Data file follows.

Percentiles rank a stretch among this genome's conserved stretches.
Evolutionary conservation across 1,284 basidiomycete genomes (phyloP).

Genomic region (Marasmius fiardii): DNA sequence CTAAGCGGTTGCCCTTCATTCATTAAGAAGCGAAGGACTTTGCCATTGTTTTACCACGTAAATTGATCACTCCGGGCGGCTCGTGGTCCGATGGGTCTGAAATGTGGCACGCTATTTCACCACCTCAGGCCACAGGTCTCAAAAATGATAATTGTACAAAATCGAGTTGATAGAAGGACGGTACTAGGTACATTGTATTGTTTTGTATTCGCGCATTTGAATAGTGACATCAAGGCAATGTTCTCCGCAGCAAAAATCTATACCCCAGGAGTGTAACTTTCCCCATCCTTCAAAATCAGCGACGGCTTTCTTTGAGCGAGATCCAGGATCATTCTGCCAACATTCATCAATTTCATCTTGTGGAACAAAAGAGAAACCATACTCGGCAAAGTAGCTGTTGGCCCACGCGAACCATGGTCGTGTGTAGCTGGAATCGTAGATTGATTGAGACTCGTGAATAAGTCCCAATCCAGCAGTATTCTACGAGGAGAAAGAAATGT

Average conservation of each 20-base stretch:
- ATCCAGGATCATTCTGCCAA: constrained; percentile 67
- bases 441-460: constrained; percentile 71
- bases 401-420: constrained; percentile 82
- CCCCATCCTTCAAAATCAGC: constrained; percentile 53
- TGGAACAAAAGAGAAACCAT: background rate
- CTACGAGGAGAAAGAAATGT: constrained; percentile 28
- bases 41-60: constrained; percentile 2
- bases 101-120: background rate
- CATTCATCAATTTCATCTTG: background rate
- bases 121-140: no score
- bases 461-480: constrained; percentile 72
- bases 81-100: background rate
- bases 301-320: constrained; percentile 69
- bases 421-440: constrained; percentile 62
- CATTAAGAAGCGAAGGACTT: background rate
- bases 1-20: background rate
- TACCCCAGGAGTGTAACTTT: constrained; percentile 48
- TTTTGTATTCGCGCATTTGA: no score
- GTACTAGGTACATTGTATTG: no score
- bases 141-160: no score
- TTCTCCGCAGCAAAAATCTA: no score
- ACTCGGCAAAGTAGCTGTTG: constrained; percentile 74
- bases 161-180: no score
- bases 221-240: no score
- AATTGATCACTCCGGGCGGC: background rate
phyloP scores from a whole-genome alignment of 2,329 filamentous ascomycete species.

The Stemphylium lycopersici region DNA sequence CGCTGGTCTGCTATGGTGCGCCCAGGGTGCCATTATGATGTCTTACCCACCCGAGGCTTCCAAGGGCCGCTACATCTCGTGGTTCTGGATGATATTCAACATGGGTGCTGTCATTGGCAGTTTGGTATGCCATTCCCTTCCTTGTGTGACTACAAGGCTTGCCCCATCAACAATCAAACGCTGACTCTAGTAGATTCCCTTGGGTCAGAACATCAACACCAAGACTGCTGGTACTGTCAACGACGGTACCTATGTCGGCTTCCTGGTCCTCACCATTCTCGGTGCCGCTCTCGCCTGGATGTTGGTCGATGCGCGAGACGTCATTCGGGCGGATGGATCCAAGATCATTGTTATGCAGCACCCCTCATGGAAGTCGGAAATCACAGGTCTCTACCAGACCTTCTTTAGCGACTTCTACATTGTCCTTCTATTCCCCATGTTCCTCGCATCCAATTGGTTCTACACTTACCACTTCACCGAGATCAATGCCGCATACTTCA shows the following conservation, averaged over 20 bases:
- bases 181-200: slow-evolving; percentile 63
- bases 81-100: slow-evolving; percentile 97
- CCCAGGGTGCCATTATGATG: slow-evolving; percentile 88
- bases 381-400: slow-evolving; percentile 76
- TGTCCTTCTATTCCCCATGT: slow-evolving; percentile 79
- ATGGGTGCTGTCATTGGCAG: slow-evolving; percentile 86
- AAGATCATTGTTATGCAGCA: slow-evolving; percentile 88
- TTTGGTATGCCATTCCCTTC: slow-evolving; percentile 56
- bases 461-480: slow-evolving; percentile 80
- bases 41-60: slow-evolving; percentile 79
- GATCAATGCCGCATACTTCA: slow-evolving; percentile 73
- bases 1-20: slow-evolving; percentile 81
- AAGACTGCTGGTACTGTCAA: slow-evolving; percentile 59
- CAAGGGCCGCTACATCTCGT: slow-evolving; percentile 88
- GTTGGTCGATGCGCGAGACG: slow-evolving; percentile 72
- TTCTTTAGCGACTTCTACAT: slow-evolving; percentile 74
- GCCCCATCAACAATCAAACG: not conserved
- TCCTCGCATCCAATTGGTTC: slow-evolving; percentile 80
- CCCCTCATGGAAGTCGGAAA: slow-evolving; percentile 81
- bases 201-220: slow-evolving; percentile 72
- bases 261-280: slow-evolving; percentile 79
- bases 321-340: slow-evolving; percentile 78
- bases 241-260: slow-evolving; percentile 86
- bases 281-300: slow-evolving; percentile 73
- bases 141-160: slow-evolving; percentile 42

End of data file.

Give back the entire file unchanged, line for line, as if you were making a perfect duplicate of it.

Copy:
Percentiles rank a stretch among this genome's conserved stretches.
Evolutionary conservation across 1,284 basidiomycete genomes (phyloP).

Genomic region (Marasmius fiardii): DNA sequence CTAAGCGGTTGCCCTTCATTCATTAAGAAGCGAAGGACTTTGCCATTGTTTTACCACGTAAATTGATCACTCCGGGCGGCTCGTGGTCCGATGGGTCTGAAATGTGGCACGCTATTTCACCACCTCAGGCCACAGGTCTCAAAAATGATAATTGTACAAAATCGAGTTGATAGAAGGACGGTACTAGGTACATTGTATTGTTTTGTATTCGCGCATTTGAATAGTGACATCAAGGCAATGTTCTCCGCAGCAAAAATCTATACCCCAGGAGTGTAACTTTCCCCATCCTTCAAAATCAGCGACGGCTTTCTTTGAGCGAGATCCAGGATCATTCTGCCAACATTCATCAATTTCATCTTGTGGAACAAAAGAGAAACCATACTCGGCAAAGTAGCTGTTGGCCCACGCGAACCATGGTCGTGTGTAGCTGGAATCGTAGATTGATTGAGACTCGTGAATAAGTCCCAATCCAGCAGTATTCTACGAGGAGAAAGAAATGT

Average conservation of each 20-base stretch:
- ATCCAGGATCATTCTGCCAA: constrained; percentile 67
- bases 441-460: constrained; percentile 71
- bases 401-420: constrained; percentile 82
- CCCCATCCTTCAAAATCAGC: constrained; percentile 53
- TGGAACAAAAGAGAAACCAT: background rate
- CTACGAGGAGAAAGAAATGT: constrained; percentile 28
- bases 41-60: constrained; percentile 2
- bases 101-120: background rate
- CATTCATCAATTTCATCTTG: background rate
- bases 121-140: no score
- bases 461-480: constrained; percentile 72
- bases 81-100: background rate
- bases 301-320: constrained; percentile 69
- bases 421-440: constrained; percentile 62
- CATTAAGAAGCGAAGGACTT: background rate
- bases 1-20: background rate
- TACCCCAGGAGTGTAACTTT: constrained; percentile 48
- TTTTGTATTCGCGCATTTGA: no score
- GTACTAGGTACATTGTATTG: no score
- bases 141-160: no score
- TTCTCCGCAGCAAAAATCTA: no score
- ACTCGGCAAAGTAGCTGTTG: constrained; percentile 74
- bases 161-180: no score
- bases 221-240: no score
- AATTGATCACTCCGGGCGGC: background rate
phyloP scores from a whole-genome alignment of 2,329 filamentous ascomycete species.

The Stemphylium lycopersici region DNA sequence CGCTGGTCTGCTATGGTGCGCCCAGGGTGCCATTATGATGTCTTACCCACCCGAGGCTTCCAAGGGCCGCTACATCTCGTGGTTCTGGATGATATTCAACATGGGTGCTGTCATTGGCAGTTTGGTATGCCATTCCCTTCCTTGTGTGACTACAAGGCTTGCCCCATCAACAATCAAACGCTGACTCTAGTAGATTCCCTTGGGTCAGAACATCAACACCAAGACTGCTGGTACTGTCAACGACGGTACCTATGTCGGCTTCCTGGTCCTCACCATTCTCGGTGCCGCTCTCGCCTGGATGTTGGTCGATGCGCGAGACGTCATTCGGGCGGATGGATCCAAGATCATTGTTATGCAGCACCCCTCATGGAAGTCGGAAATCACAGGTCTCTACCAGACCTTCTTTAGCGACTTCTACATTGTCCTTCTATTCCCCATGTTCCTCGCATCCAATTGGTTCTACACTTACCACTTCACCGAGATCAATGCCGCATACTTCA shows the following conservation, averaged over 20 bases:
- bases 181-200: slow-evolving; percentile 63
- bases 81-100: slow-evolving; percentile 97
- CCCAGGGTGCCATTATGATG: slow-evolving; percentile 88
- bases 381-400: slow-evolving; percentile 76
- TGTCCTTCTATTCCCCATGT: slow-evolving; percentile 79
- ATGGGTGCTGTCATTGGCAG: slow-evolving; percentile 86
- AAGATCATTGTTATGCAGCA: slow-evolving; percentile 88
- TTTGGTATGCCATTCCCTTC: slow-evolving; percentile 56
- bases 461-480: slow-evolving; percentile 80
- bases 41-60: slow-evolving; percentile 79
- GATCAATGCCGCATACTTCA: slow-evolving; percentile 73
- bases 1-20: slow-evolving; percentile 81
- AAGACTGCTGGTACTGTCAA: slow-evolving; percentile 59
- CAAGGGCCGCTACATCTCGT: slow-evolving; percentile 88
- GTTGGTCGATGCGCGAGACG: slow-evolving; percentile 72
- TTCTTTAGCGACTTCTACAT: slow-evolving; percentile 74
- GCCCCATCAACAATCAAACG: not conserved
- TCCTCGCATCCAATTGGTTC: slow-evolving; percentile 80
- CCCCTCATGGAAGTCGGAAA: slow-evolving; percentile 81
- bases 201-220: slow-evolving; percentile 72
- bases 261-280: slow-evolving; percentile 79
- bases 321-340: slow-evolving; percentile 78
- bases 241-260: slow-evolving; percentile 86
- bases 281-300: slow-evolving; percentile 73
- bases 141-160: slow-evolving; percentile 42